Not far beyond the glass doors of George Paton Gallery is another wooden white door suspended from the ceiling. It is part of the ongoing exhibition, Silent Dialogue, showcasing the collaborative works of dimple… and
Jessica Emily Price. Working through installation, still life, handiwork, and video, the artists seek to address and question at the same time the existing social and cultural construction of women and feminist ideologies.
The floating household door marks the entrance into a domesticated space separate from the conventional modes of display within a gallery space. Viewers are physically brought into a gendered, domestic space created through household objects that fill the gallery. These include a dining table, a shelf containing tapestries and other sewing paraphernalia, an antique chair and a sewing machine amongst other objects. This engagement with the domestic home is both an investigation of spatial relations and metaphors of female identity. Through playing with the multiple signifiers entrenched in their domestic aesthetic, the artists create a challenging and intimate dialogue between the traditional assumptions of the role of women at home and contemporary notions of what it means to be a woman.
Identity is also a big part to an exhibition like Silent Dialogue. Not only did the artists present the female domains within the domestic, the space is also a personal one. Just after the floating door are two handiwork portraits of the artists on stitch hoops hung above a wall table that establishes their presence within the space. Moreover, Price tells me that the wooden door not only formalizes the creation of a domestic realm but it also ties into their shared experiences of growing up in a faux Victorian architectural landscape. If land and architecture was once an earlier generation’s representation and quest for the Self as postulated by French philosopher Gaston Bachelard in his book Poetics of Space, it can be seen in the suspended door as merely a surface and an exterior – a sculptural object of heritage that metaphorically explores displacement within a post-colonial context – but, more importantly, one that extends beyond it to show viewers the deeper constructions of identity that can be found in the interiority of the gendered domestic sphere.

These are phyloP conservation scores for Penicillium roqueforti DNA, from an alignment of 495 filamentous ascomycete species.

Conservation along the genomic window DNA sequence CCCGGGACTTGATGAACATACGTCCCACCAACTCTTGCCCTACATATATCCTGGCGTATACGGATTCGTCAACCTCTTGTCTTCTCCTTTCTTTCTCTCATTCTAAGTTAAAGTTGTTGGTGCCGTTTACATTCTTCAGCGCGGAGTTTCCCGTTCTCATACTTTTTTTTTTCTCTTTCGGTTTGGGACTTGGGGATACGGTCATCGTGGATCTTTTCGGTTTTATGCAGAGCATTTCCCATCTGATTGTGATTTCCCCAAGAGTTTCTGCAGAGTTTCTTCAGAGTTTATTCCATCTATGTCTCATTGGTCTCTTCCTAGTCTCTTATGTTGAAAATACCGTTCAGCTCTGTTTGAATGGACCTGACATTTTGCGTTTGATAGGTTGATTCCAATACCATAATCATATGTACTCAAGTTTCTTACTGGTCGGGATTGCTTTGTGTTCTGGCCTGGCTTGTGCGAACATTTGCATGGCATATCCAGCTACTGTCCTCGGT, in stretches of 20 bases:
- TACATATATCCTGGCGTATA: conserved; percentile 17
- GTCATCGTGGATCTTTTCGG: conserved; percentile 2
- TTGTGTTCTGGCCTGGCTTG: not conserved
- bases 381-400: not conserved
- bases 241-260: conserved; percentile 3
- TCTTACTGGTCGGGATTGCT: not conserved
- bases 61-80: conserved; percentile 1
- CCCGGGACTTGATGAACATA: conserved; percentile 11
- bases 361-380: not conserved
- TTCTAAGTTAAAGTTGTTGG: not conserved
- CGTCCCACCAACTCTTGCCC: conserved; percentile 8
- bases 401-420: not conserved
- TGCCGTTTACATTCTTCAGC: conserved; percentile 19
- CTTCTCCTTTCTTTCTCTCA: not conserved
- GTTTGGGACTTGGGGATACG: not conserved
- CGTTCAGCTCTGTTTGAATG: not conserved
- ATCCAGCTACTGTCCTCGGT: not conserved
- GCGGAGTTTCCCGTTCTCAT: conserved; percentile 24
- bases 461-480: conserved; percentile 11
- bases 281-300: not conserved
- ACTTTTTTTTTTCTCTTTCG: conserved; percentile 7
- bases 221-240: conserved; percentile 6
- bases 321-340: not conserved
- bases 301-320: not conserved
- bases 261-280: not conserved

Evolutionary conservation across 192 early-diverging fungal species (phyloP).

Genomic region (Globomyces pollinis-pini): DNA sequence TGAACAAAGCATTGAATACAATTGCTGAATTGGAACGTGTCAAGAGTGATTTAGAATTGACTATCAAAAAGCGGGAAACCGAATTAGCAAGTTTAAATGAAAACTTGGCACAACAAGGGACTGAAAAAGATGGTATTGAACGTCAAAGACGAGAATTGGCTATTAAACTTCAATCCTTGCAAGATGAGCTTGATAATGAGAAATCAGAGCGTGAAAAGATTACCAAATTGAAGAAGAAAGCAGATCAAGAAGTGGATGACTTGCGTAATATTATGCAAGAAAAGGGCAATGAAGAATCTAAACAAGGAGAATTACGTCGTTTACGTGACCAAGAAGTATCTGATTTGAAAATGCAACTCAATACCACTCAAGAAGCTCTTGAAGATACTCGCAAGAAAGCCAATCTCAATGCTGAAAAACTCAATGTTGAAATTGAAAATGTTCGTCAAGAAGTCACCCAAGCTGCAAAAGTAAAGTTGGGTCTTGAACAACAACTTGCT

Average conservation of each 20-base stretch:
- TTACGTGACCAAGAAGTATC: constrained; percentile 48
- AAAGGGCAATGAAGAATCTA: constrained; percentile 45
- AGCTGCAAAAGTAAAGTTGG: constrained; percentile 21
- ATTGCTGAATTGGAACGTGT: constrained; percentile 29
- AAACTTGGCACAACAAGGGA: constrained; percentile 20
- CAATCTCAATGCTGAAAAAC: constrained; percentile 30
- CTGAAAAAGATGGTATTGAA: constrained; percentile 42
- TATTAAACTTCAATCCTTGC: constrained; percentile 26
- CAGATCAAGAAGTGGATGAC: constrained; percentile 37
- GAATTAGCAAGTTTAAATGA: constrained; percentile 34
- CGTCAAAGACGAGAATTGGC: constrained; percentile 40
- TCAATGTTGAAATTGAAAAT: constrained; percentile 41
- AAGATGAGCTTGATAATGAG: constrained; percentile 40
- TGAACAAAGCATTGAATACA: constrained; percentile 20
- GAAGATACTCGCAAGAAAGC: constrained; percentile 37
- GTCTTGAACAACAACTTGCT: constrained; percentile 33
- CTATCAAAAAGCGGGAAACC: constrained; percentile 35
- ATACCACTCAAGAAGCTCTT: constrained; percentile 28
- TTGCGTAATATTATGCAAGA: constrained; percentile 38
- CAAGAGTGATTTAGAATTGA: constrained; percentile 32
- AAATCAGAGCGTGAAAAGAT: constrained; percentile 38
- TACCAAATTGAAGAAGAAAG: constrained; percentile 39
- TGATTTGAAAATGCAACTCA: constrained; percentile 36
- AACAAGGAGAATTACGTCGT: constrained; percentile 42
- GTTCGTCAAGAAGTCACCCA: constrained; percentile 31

Their exhibition also features two video works that show the artists combing their hair, and in another, cutting and serving home-made cake. Here, they seem to explore the ritualistic aspects of female activities that occur, or might occur, within the home, as well as the intimate relationships and bond between women.
You might wonder how an exhibition of ready-made objects or recorded household activities like Silent Dialogue might differ from similar items and occurrences in the context of your own home. One of the significant differences is that these objects become charged with new meaning when they are stripped of their utilitarian function and viewed as part of an entirety of connected objects. The ways in which we experience the poetics of space is highly subjective, and this collaboration of dimple… and Jessica Emily Price brings us into an intimate, gendered sphere that invites each viewer into a personal dialogue with their works.
Silent Dialogue is on display at the George Paton Gallery in Melbourne from 6 to 16 October 2010.